work and the seller as its "customer" and conduct risk-based CDD on both.
"Double" CDD obligations where a buyer acts through an agent
The Guidance states that:
"Where a customer is acting as an agent, the AMP conducting the transaction has an obligation under the ML Regulations to carry out CDD on the agent and also on the ultimate customer, as the AMP must know the identity of the person who is ultimately paying for the work of art. The AMP must also verify that the agent is authorised to act on behalf of the customer."
It follows that, where a sale is conducted with an agent, CDD must be carried out, on a risk sensitive basis, on both the agent and on the "ultimate customer".
The Guidance suggests that the position is more complex where an AMP is selling a work to someone who it "suspects" to be "paying with money from an underlying client. This situation would arise where the AMP is not explicitly told, but rather has a "suspicion", that the "buyer" with whom it is dealing is in fact acting as a "buying agent" for someone else.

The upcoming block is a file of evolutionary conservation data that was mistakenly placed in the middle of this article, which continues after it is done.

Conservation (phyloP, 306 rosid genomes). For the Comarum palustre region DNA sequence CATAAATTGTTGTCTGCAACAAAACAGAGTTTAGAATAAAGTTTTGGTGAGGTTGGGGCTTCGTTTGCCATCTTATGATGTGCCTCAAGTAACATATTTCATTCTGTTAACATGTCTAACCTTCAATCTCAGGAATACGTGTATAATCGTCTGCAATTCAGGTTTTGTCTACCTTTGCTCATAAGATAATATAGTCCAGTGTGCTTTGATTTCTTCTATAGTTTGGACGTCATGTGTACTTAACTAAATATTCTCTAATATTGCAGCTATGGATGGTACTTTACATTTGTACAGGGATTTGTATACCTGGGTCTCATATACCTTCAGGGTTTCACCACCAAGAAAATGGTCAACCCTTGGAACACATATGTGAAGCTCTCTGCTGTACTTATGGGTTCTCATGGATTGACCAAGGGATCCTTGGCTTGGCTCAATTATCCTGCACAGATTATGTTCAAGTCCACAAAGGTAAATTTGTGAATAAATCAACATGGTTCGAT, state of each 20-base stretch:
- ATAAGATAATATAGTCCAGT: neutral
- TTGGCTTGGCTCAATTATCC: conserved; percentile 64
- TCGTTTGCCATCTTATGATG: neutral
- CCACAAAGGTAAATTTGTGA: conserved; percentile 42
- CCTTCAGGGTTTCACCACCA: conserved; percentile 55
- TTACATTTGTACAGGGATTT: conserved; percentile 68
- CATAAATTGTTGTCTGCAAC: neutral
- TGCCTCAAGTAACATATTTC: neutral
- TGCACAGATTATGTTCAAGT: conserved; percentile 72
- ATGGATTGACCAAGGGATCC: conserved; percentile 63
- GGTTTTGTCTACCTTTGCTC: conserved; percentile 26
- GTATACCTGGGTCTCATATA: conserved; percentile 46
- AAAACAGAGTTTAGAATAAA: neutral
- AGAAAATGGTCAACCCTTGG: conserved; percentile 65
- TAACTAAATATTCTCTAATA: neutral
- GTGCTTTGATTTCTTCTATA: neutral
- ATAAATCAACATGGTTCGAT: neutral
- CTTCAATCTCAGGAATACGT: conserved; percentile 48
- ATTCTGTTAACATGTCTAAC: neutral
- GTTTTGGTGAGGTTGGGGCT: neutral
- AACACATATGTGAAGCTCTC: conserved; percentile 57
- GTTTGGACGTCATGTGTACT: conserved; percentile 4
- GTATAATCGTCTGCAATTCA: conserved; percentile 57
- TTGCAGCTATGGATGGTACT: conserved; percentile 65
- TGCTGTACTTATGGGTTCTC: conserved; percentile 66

By way of answer in this situation, the Guidance states that, in such circumstances, the AMP's obligation is to "consider whether EDD is appropriate". However, this is always the case, in respect of all transactions to which the ML Regulations apply.
Paragraph 5.11 of the Guidance also helpfully adds that, "There is no requirement on AMPs to make proactive searches for beneficial owners in respect of private individuals (who might be assumed to be buying for themselves), unless it appears that the customer is not acting on his own behalf".